by John R. Fischer
, Senior Reporter | January 26, 2021
Justification for an imaging exam, and the radiation exposure that comes with it, is a fundamental principle behind every patient scan. And yet, by some estimates, anywhere between 20% to 50% of radiology exams are likely to be inappropriate and provide little to no clinical benefit.
Researchers from the European Society of Radiology discussed the challenges of justification in a paper.
Here are a few of them:
1. Patient expectations
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Patients may not understand the effects and risks of radiation. Many often put their desire for imaging to be performed over concerns of radiation exposure, except when it comes to children. Family doctors and medical specialists often find it hard to say no to exams requested out of fear that it will break the patient’s trust in them.
2. Allocating resources
High equipment costs make imaging services expensive. Without enough funding, radiology practices are unable to meet increased demand for greater numbers and more complex imaging. Imaging should only be justified in cases where input is most efficient and effective, such as when exams incorporate evidence-based protocols and clinical pathways; are agreed upon by a multidisciplinary medical team; and facilitated by computerized decision support (CDS) systems.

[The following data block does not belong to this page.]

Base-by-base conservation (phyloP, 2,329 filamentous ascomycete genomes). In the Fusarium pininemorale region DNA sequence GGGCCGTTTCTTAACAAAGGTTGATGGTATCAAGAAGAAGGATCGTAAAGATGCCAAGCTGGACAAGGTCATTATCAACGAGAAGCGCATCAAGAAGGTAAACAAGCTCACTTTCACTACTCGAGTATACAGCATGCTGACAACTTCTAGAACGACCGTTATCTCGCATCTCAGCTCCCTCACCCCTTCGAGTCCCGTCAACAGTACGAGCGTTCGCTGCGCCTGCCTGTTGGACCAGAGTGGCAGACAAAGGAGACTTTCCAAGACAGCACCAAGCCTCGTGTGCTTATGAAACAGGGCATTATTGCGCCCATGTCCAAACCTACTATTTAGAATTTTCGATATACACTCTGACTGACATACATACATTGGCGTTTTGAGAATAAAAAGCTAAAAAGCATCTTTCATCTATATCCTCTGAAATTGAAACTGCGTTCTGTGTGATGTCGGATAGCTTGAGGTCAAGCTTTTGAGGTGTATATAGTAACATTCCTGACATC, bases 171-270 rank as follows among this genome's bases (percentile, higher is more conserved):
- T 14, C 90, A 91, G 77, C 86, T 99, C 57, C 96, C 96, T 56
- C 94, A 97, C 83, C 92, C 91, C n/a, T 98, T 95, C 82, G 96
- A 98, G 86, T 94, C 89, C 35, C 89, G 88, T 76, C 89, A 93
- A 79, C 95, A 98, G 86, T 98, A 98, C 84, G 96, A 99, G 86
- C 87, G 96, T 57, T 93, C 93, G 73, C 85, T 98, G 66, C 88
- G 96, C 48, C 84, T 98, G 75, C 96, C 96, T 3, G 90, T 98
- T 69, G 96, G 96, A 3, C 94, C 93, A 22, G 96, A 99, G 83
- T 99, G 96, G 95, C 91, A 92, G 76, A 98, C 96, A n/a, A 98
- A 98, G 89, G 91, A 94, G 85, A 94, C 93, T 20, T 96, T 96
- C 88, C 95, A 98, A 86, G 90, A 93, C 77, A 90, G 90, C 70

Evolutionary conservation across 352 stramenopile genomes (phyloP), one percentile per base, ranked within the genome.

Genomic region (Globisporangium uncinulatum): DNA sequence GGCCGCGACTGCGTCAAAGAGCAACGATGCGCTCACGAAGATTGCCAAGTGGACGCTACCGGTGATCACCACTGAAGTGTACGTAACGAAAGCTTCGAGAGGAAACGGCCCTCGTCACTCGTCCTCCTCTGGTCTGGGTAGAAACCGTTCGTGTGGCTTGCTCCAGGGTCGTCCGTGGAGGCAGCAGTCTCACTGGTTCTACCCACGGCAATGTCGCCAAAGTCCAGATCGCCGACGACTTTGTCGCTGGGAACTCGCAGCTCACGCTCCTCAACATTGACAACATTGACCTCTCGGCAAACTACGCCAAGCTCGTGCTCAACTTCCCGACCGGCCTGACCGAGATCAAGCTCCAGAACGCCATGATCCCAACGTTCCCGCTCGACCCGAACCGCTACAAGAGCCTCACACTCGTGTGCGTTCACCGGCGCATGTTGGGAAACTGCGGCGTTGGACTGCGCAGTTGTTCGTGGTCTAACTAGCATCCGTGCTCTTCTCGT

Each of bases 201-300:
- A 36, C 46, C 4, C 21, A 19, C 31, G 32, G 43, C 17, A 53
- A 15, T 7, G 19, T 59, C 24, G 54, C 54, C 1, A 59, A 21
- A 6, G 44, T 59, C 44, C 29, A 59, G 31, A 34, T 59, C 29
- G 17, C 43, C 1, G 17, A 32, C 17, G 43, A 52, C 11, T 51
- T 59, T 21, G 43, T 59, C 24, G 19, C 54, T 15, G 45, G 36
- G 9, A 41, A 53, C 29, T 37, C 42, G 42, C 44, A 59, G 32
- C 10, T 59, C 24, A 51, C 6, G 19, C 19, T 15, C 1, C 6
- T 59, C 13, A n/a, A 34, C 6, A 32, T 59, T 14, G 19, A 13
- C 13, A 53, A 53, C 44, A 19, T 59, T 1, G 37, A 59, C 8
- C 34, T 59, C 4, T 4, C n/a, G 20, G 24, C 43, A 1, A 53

3. Safety culture
Safety culture in radiology should allow for staff to challenge a practice if it may not be in the best interest of the patient or them. Protocols for conflict review and resolution should also be developed. Safety, however, should not be an excuse for not abiding by responsibilities laid out in policies and guidelines such as the Euratom Basic Safety Standards Directive, which oversees regulatory requirements of radiation protection for most of Europe.
4. Healthcare pathways
While justification is used to determine appropriate radiation exposure, it does not take completely into account how radiation is delivered in healthcare. Justification in diagnostic imaging is often part of a predefined healthcare pathway that includes an initial assessment and periodic follow-up imaging. An initial imaging procedure may be justified because further imaging is expected but justifying further imaging is treated separately. Until initial imaging occurs, further imaging cannot be justified, illustrating a disconnect. It may be better, the authors say, to justify a series of exposures as part of an expected care pathway and reassess justification for some or all of subsequent procedures as the patient’s condition develops and care is subsequently modified.